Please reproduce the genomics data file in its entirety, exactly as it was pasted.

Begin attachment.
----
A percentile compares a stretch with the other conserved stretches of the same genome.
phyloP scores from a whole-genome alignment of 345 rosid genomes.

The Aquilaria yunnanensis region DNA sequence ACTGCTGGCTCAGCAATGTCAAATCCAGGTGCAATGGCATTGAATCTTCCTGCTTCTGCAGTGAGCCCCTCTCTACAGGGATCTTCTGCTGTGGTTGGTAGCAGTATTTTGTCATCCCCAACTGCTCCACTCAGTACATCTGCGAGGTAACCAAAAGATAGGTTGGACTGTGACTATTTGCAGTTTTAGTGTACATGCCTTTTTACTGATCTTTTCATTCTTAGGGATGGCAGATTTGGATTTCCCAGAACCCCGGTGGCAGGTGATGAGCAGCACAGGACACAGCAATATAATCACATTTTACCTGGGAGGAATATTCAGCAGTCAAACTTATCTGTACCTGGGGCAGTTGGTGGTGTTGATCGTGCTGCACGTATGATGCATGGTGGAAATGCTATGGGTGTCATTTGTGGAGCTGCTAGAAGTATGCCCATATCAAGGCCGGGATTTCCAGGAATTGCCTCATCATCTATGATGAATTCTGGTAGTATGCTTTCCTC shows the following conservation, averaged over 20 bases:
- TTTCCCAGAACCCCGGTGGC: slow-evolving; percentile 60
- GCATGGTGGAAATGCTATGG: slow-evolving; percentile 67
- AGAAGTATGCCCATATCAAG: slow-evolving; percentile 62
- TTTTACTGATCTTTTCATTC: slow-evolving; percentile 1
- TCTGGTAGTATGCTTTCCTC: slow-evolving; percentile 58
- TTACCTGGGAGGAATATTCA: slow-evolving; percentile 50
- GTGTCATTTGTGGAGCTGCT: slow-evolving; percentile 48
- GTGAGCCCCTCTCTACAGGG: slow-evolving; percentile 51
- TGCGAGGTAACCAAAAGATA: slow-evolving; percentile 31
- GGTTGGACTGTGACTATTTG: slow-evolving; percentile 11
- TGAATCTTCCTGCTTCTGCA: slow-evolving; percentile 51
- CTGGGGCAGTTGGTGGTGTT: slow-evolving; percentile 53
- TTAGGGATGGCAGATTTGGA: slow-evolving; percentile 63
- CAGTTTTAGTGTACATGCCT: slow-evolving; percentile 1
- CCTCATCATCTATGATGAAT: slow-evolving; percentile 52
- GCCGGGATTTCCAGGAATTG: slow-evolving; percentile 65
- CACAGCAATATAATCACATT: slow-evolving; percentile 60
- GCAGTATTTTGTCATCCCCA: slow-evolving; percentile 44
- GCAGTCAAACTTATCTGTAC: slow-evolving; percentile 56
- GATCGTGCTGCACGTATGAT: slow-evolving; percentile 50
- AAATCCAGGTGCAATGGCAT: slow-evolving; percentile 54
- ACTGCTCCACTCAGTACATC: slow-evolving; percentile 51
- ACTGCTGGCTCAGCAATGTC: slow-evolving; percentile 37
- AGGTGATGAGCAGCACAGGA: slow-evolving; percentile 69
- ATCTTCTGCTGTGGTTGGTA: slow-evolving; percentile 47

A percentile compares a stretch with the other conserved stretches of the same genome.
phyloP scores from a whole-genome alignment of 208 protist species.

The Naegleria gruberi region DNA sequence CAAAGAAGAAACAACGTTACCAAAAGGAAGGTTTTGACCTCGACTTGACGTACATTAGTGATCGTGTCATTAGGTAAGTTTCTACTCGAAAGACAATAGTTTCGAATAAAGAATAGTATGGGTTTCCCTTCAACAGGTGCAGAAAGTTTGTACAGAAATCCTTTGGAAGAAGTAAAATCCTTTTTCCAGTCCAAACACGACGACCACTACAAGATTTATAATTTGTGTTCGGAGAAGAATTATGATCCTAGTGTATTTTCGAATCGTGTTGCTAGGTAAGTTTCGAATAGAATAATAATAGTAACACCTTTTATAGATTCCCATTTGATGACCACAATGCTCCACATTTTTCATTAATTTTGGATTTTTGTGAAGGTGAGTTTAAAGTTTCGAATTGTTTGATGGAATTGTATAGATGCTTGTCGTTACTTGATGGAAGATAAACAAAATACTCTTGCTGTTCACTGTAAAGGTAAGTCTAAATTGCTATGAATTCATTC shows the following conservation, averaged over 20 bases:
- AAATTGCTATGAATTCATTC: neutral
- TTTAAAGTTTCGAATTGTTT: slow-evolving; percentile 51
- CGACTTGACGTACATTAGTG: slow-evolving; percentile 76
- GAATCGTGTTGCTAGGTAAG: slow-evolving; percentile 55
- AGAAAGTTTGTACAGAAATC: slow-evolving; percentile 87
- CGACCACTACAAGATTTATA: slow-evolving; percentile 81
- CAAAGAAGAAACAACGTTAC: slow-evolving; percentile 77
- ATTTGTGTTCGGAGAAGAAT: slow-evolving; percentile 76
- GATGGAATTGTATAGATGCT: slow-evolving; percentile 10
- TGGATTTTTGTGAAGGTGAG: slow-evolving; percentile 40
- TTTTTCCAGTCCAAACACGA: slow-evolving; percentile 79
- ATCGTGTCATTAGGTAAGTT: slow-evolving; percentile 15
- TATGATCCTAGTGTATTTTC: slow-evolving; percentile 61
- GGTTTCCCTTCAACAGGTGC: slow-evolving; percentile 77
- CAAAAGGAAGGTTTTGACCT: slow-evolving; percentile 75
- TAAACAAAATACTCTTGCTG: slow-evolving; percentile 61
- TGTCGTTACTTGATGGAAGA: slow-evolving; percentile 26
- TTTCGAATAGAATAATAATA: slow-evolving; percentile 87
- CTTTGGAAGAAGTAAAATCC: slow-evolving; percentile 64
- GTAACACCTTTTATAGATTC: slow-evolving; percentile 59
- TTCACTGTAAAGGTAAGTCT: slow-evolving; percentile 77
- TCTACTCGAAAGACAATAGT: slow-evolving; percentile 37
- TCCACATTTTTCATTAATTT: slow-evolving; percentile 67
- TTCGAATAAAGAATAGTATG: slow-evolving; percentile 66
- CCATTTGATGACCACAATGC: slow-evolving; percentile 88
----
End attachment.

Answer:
A percentile compares a stretch with the other conserved stretches of the same genome.
phyloP scores from a whole-genome alignment of 345 rosid genomes.

The Aquilaria yunnanensis region DNA sequence ACTGCTGGCTCAGCAATGTCAAATCCAGGTGCAATGGCATTGAATCTTCCTGCTTCTGCAGTGAGCCCCTCTCTACAGGGATCTTCTGCTGTGGTTGGTAGCAGTATTTTGTCATCCCCAACTGCTCCACTCAGTACATCTGCGAGGTAACCAAAAGATAGGTTGGACTGTGACTATTTGCAGTTTTAGTGTACATGCCTTTTTACTGATCTTTTCATTCTTAGGGATGGCAGATTTGGATTTCCCAGAACCCCGGTGGCAGGTGATGAGCAGCACAGGACACAGCAATATAATCACATTTTACCTGGGAGGAATATTCAGCAGTCAAACTTATCTGTACCTGGGGCAGTTGGTGGTGTTGATCGTGCTGCACGTATGATGCATGGTGGAAATGCTATGGGTGTCATTTGTGGAGCTGCTAGAAGTATGCCCATATCAAGGCCGGGATTTCCAGGAATTGCCTCATCATCTATGATGAATTCTGGTAGTATGCTTTCCTC shows the following conservation, averaged over 20 bases:
- TTTCCCAGAACCCCGGTGGC: slow-evolving; percentile 60
- GCATGGTGGAAATGCTATGG: slow-evolving; percentile 67
- AGAAGTATGCCCATATCAAG: slow-evolving; percentile 62
- TTTTACTGATCTTTTCATTC: slow-evolving; percentile 1
- TCTGGTAGTATGCTTTCCTC: slow-evolving; percentile 58
- TTACCTGGGAGGAATATTCA: slow-evolving; percentile 50
- GTGTCATTTGTGGAGCTGCT: slow-evolving; percentile 48
- GTGAGCCCCTCTCTACAGGG: slow-evolving; percentile 51
- TGCGAGGTAACCAAAAGATA: slow-evolving; percentile 31
- GGTTGGACTGTGACTATTTG: slow-evolving; percentile 11
- TGAATCTTCCTGCTTCTGCA: slow-evolving; percentile 51
- CTGGGGCAGTTGGTGGTGTT: slow-evolving; percentile 53
- TTAGGGATGGCAGATTTGGA: slow-evolving; percentile 63
- CAGTTTTAGTGTACATGCCT: slow-evolving; percentile 1
- CCTCATCATCTATGATGAAT: slow-evolving; percentile 52
- GCCGGGATTTCCAGGAATTG: slow-evolving; percentile 65
- CACAGCAATATAATCACATT: slow-evolving; percentile 60
- GCAGTATTTTGTCATCCCCA: slow-evolving; percentile 44
- GCAGTCAAACTTATCTGTAC: slow-evolving; percentile 56
- GATCGTGCTGCACGTATGAT: slow-evolving; percentile 50
- AAATCCAGGTGCAATGGCAT: slow-evolving; percentile 54
- ACTGCTCCACTCAGTACATC: slow-evolving; percentile 51
- ACTGCTGGCTCAGCAATGTC: slow-evolving; percentile 37
- AGGTGATGAGCAGCACAGGA: slow-evolving; percentile 69
- ATCTTCTGCTGTGGTTGGTA: slow-evolving; percentile 47

A percentile compares a stretch with the other conserved stretches of the same genome.
phyloP scores from a whole-genome alignment of 208 protist species.

The Naegleria gruberi region DNA sequence CAAAGAAGAAACAACGTTACCAAAAGGAAGGTTTTGACCTCGACTTGACGTACATTAGTGATCGTGTCATTAGGTAAGTTTCTACTCGAAAGACAATAGTTTCGAATAAAGAATAGTATGGGTTTCCCTTCAACAGGTGCAGAAAGTTTGTACAGAAATCCTTTGGAAGAAGTAAAATCCTTTTTCCAGTCCAAACACGACGACCACTACAAGATTTATAATTTGTGTTCGGAGAAGAATTATGATCCTAGTGTATTTTCGAATCGTGTTGCTAGGTAAGTTTCGAATAGAATAATAATAGTAACACCTTTTATAGATTCCCATTTGATGACCACAATGCTCCACATTTTTCATTAATTTTGGATTTTTGTGAAGGTGAGTTTAAAGTTTCGAATTGTTTGATGGAATTGTATAGATGCTTGTCGTTACTTGATGGAAGATAAACAAAATACTCTTGCTGTTCACTGTAAAGGTAAGTCTAAATTGCTATGAATTCATTC shows the following conservation, averaged over 20 bases:
- AAATTGCTATGAATTCATTC: neutral
- TTTAAAGTTTCGAATTGTTT: slow-evolving; percentile 51
- CGACTTGACGTACATTAGTG: slow-evolving; percentile 76
- GAATCGTGTTGCTAGGTAAG: slow-evolving; percentile 55
- AGAAAGTTTGTACAGAAATC: slow-evolving; percentile 87
- CGACCACTACAAGATTTATA: slow-evolving; percentile 81
- CAAAGAAGAAACAACGTTAC: slow-evolving; percentile 77
- ATTTGTGTTCGGAGAAGAAT: slow-evolving; percentile 76
- GATGGAATTGTATAGATGCT: slow-evolving; percentile 10
- TGGATTTTTGTGAAGGTGAG: slow-evolving; percentile 40
- TTTTTCCAGTCCAAACACGA: slow-evolving; percentile 79
- ATCGTGTCATTAGGTAAGTT: slow-evolving; percentile 15
- TATGATCCTAGTGTATTTTC: slow-evolving; percentile 61
- GGTTTCCCTTCAACAGGTGC: slow-evolving; percentile 77
- CAAAAGGAAGGTTTTGACCT: slow-evolving; percentile 75
- TAAACAAAATACTCTTGCTG: slow-evolving; percentile 61
- TGTCGTTACTTGATGGAAGA: slow-evolving; percentile 26
- TTTCGAATAGAATAATAATA: slow-evolving; percentile 87
- CTTTGGAAGAAGTAAAATCC: slow-evolving; percentile 64
- GTAACACCTTTTATAGATTC: slow-evolving; percentile 59
- TTCACTGTAAAGGTAAGTCT: slow-evolving; percentile 77
- TCTACTCGAAAGACAATAGT: slow-evolving; percentile 37
- TCCACATTTTTCATTAATTT: slow-evolving; percentile 67
- TTCGAATAAAGAATAGTATG: slow-evolving; percentile 66
- CCATTTGATGACCACAATGC: slow-evolving; percentile 88